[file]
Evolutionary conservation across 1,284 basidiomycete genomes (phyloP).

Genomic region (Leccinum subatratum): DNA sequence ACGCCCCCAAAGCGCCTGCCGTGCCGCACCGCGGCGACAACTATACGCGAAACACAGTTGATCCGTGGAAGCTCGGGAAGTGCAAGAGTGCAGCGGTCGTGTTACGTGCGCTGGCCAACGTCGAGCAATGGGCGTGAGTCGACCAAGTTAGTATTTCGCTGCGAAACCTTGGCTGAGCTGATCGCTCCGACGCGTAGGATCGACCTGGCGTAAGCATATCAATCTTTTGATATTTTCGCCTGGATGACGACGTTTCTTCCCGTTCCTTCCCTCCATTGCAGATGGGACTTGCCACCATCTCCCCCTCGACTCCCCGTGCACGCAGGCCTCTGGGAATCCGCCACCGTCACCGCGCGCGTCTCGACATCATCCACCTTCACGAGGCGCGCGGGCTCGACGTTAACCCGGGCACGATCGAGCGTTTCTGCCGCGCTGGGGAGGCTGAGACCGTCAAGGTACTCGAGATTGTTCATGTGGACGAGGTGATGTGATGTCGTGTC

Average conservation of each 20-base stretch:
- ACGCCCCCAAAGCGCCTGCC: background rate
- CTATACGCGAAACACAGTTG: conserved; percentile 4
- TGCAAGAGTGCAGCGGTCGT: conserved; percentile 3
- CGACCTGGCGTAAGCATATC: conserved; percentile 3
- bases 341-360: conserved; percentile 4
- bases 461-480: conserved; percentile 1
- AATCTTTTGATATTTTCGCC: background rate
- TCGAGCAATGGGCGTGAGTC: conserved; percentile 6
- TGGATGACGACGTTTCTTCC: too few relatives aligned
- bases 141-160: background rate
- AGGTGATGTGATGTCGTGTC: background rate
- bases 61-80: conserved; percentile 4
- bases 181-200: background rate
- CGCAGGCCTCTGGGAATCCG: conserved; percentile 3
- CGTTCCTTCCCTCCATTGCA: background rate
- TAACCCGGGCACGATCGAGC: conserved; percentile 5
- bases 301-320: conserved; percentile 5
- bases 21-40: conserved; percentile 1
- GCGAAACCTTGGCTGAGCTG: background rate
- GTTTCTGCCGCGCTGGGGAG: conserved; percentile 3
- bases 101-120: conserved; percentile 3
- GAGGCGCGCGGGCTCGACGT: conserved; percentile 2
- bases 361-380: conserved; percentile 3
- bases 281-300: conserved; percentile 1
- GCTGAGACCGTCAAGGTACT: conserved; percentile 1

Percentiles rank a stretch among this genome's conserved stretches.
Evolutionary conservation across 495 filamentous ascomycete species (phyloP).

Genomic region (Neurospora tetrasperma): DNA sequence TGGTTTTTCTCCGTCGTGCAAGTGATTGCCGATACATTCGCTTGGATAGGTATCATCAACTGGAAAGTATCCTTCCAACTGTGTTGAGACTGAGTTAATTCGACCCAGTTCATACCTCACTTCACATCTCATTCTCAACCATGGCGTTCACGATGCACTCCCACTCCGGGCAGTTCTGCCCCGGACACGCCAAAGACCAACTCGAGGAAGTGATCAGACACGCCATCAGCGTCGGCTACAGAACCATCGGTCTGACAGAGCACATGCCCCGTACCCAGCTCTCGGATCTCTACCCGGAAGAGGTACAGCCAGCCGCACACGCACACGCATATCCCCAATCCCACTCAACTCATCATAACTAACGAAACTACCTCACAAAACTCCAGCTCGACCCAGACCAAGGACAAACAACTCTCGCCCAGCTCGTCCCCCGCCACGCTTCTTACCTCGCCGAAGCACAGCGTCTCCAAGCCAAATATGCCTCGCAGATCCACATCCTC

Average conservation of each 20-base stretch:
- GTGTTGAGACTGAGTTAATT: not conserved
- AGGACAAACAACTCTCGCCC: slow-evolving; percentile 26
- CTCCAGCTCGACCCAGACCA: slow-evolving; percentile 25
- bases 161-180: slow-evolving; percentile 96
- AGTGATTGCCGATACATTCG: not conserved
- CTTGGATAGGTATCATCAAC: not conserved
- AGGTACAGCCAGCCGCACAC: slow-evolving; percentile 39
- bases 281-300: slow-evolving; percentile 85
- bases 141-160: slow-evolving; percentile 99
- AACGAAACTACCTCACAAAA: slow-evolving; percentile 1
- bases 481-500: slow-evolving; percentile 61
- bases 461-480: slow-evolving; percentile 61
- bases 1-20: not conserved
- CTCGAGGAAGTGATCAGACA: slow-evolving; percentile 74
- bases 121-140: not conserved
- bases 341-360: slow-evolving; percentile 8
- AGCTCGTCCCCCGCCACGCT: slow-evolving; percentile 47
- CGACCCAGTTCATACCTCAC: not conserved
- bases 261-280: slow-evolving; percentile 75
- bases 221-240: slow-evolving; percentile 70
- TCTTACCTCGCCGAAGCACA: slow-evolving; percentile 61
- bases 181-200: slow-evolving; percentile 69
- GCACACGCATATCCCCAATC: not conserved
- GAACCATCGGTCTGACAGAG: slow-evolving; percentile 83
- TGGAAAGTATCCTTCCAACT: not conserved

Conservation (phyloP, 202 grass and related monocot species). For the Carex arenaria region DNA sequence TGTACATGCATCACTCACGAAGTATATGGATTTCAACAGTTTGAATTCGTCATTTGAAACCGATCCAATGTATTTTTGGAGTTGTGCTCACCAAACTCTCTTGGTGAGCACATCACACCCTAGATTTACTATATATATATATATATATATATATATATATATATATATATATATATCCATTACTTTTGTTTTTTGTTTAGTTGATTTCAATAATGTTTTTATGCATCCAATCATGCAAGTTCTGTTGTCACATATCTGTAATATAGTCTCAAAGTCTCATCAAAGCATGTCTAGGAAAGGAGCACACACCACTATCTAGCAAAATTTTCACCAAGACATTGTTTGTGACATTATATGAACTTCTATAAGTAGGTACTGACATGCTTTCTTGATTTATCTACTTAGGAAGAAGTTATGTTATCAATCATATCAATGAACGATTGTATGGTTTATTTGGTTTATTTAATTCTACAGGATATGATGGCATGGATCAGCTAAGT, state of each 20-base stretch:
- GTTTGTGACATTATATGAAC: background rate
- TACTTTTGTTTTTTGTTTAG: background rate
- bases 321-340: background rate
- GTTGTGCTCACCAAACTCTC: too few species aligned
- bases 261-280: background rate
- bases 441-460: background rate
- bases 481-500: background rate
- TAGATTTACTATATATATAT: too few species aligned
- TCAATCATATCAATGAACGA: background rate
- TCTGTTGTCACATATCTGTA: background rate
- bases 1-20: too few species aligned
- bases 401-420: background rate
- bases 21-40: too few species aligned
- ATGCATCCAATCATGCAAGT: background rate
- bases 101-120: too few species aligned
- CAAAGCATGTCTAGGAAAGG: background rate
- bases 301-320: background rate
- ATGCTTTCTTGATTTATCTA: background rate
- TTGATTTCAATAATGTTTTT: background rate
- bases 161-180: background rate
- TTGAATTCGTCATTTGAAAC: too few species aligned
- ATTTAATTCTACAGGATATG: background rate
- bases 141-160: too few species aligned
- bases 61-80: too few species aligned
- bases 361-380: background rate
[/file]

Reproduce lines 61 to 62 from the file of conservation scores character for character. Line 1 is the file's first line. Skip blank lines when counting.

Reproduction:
- bases 321-340: background rate
- GTTGTGCTCACCAAACTCTC: too few species aligned